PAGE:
5 August 2009
I’m involved on a conference call tomorrow with NOAA. It’s about the U.S. Global Change Report released earlier in the Summer. The call is to brief meteorologists in TV, and other weathercasters, about the contents of the report and to allow for questions about it.
Tom Karl, the head of the National Climate Data Center (and President of the AMS) will lead the call. Also on the call, is Michael Savonis of the Federal Highway Administration. (Read the report linked below, and you will know why he is an important contributor.)
My small part is to talk about how to bring this information to the public on air, and online. (Yeah, I’m doing it now!) If you are an AMS Seal holder, or a weathercaster, who is a member of the American Meteorological Society in the Southeast USA, you probably have been contacted about it already.
Yes, I know most of my readers here are not! (Much less in the Southeast USA) I will, however, put up the link here afterward, so you can listen to a recoding of the call. Most will likely hear it that way.
So, I thought I would share a couple of graphics from it here. This report marks one of the first instances where output from the global climate models has been down-scaled to estimate the actual changes, that will be seen in the next 80-90 years, if greenhouse gases continue to rise at the “business as usual” rate.
It’s a “here is what is likely to happen if we do not make major changes” report. This report is the result of years of hard work by some very bright scientists. They had to invent a new way of modeling the long term climate over a smaller region.
Global Climate Models (GCM’s) are run for hundreds of years of model time, and unlike models I use everyday to predict the weather for the next few days, they have a very course resolution. If you made the GCM the same resolution as the weather models, it would take years to get a forecast out to 100 years!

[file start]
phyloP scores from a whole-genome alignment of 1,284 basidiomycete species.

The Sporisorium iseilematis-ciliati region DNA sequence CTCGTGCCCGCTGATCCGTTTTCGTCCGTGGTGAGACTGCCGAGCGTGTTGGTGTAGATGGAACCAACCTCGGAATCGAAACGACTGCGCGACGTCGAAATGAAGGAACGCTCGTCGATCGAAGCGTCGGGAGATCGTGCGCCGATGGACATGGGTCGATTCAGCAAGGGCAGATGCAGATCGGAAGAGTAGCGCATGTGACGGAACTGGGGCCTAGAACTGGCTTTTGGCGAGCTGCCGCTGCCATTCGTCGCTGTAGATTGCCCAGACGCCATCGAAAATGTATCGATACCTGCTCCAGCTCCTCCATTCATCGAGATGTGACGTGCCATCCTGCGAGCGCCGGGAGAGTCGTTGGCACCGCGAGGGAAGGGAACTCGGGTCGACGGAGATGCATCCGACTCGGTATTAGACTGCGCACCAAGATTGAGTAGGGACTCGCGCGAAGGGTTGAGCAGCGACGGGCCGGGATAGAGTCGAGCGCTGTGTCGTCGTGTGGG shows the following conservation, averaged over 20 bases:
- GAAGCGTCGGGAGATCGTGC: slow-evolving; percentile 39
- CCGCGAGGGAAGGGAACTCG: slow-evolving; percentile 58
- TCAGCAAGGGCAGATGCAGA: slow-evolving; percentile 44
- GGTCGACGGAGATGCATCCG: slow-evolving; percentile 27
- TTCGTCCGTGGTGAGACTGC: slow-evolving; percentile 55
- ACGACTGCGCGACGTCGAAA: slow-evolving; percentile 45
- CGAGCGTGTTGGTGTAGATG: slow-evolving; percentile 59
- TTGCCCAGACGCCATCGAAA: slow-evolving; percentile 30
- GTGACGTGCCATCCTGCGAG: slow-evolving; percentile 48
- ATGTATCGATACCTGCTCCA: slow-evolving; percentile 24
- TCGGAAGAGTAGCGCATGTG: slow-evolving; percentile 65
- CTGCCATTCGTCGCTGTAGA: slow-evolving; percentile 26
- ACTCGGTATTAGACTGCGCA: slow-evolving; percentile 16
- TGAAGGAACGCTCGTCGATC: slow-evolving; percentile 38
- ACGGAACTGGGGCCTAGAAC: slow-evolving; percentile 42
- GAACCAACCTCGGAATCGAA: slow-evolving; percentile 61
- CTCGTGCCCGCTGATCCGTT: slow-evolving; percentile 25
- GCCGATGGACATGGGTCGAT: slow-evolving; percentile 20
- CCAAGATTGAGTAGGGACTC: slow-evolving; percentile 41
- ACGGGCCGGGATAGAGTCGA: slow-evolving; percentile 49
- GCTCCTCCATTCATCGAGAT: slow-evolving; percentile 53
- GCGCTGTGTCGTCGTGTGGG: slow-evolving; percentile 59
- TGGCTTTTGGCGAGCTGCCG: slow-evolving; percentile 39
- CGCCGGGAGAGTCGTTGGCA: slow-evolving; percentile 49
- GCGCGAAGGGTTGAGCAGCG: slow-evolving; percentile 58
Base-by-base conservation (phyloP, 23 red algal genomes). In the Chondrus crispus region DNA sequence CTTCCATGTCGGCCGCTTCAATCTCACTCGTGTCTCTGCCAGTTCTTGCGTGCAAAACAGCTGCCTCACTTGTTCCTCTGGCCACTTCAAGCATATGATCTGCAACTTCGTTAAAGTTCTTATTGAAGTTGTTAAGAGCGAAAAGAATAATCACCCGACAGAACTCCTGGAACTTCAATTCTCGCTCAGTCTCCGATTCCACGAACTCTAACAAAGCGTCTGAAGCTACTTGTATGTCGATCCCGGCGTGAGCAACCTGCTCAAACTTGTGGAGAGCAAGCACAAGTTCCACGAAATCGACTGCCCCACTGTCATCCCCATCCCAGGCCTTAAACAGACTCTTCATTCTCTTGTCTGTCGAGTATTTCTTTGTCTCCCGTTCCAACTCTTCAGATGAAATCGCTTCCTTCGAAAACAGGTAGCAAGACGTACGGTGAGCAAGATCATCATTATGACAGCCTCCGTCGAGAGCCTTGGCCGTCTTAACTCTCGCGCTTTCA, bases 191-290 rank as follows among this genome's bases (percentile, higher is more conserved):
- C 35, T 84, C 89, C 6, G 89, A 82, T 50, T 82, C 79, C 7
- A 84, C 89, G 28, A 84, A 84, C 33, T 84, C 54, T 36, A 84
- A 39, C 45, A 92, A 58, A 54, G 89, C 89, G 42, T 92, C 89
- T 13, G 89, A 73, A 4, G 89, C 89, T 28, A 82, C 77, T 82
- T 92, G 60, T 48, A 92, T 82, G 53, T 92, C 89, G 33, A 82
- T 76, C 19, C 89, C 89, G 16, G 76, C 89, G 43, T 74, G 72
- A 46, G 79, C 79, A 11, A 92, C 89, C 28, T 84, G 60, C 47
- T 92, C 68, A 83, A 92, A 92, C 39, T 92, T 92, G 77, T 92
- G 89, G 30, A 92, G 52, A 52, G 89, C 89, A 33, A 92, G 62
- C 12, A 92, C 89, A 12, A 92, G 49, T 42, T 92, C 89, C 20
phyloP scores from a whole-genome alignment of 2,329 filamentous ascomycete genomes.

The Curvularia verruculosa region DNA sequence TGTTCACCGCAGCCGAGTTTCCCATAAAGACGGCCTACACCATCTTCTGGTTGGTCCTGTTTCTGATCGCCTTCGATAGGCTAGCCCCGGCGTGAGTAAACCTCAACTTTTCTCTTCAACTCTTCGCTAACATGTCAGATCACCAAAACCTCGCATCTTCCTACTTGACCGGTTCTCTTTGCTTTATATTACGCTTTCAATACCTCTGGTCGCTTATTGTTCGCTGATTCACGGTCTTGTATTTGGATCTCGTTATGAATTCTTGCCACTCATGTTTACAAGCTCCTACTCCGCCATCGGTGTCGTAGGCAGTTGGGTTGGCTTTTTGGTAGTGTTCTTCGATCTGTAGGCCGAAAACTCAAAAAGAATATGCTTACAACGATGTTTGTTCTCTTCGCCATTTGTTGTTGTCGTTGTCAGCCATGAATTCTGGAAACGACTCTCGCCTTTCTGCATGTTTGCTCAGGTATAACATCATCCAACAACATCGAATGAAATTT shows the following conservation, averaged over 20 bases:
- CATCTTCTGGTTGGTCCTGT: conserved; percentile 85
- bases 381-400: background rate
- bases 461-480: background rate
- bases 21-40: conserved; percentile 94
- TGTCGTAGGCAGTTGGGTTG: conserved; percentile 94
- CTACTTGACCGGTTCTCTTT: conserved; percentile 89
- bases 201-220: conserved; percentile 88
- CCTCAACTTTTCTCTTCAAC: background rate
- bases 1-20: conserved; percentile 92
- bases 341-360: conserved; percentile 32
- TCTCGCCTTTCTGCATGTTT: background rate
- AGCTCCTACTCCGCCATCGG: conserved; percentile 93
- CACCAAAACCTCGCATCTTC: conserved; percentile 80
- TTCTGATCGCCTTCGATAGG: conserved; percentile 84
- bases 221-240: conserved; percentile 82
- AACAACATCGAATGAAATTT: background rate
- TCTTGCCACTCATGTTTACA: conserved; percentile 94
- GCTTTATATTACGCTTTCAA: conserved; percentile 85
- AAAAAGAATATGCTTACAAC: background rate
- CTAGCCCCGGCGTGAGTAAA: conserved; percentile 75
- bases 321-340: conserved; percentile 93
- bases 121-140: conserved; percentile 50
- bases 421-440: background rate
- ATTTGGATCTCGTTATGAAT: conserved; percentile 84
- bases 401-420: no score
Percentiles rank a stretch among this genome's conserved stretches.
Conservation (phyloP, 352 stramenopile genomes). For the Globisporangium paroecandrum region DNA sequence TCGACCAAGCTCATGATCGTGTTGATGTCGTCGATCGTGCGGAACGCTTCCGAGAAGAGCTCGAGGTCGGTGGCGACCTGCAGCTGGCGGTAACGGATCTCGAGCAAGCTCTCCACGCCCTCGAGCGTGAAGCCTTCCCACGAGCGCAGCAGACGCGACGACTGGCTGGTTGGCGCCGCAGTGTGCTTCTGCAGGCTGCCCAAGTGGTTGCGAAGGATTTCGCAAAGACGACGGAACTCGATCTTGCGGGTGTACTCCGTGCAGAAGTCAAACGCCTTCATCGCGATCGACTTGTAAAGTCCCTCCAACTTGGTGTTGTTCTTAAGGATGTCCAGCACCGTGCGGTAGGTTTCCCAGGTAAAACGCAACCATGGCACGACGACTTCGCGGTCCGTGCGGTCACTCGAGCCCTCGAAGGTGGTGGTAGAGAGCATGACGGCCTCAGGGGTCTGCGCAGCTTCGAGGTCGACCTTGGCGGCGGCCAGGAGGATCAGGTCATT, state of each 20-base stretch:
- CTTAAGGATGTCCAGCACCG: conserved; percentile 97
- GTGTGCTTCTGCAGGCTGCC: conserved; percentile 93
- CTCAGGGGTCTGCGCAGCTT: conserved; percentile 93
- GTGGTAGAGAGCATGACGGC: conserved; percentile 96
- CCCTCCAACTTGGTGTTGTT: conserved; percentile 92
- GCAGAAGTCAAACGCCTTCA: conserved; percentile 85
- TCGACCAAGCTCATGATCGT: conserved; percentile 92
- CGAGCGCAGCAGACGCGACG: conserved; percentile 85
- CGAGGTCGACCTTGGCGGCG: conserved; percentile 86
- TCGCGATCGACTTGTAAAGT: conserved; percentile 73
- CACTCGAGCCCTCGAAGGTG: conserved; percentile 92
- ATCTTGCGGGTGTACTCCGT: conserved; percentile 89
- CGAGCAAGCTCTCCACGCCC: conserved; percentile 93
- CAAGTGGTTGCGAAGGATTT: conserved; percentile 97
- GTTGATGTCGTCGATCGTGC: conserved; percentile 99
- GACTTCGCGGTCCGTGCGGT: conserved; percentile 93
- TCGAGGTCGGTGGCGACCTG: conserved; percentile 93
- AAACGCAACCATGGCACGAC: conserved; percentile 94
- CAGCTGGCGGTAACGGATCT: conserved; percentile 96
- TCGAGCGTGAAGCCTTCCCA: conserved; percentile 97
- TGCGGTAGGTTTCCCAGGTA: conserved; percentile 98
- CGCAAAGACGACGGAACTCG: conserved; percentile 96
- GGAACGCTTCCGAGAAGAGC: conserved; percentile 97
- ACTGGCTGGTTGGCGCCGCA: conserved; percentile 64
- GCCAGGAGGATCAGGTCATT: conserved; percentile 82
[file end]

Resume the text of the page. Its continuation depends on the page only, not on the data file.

This does not mean the GCM’s are no good. They actually present a stunningly accurate recreation of the past, but until now, we could not answer questions from viewers on the specific impacts in say Huntsville, Alabama, or New Orleans.
What the scientists did, was take the overall data from the GCM’s, and then apply those conditions to regional areas. They then ran the numbers using methods we already use with the higher resolution weather models.
One of these methods is called Model Output Statistics. (Wx geeks call it the MOS as in “on a rock”) Simply put it looks at the model data, and predicts the high and low temperature. It does an amazingly good job most of the time.
So what does the future look like in climate terms. It’s NOT pretty. Here are two graphics from the report that speak for themselves. One shows how things have already changed. The second is what is to come.
The average number of days each year over 90 in Huntsville is expected to double. The number of days with very heavy rainfall has already increased by 20%.
When you get rid of the political propaganda all over the internet these days, and just look at the Science, it’s a bit alarming isn’t it?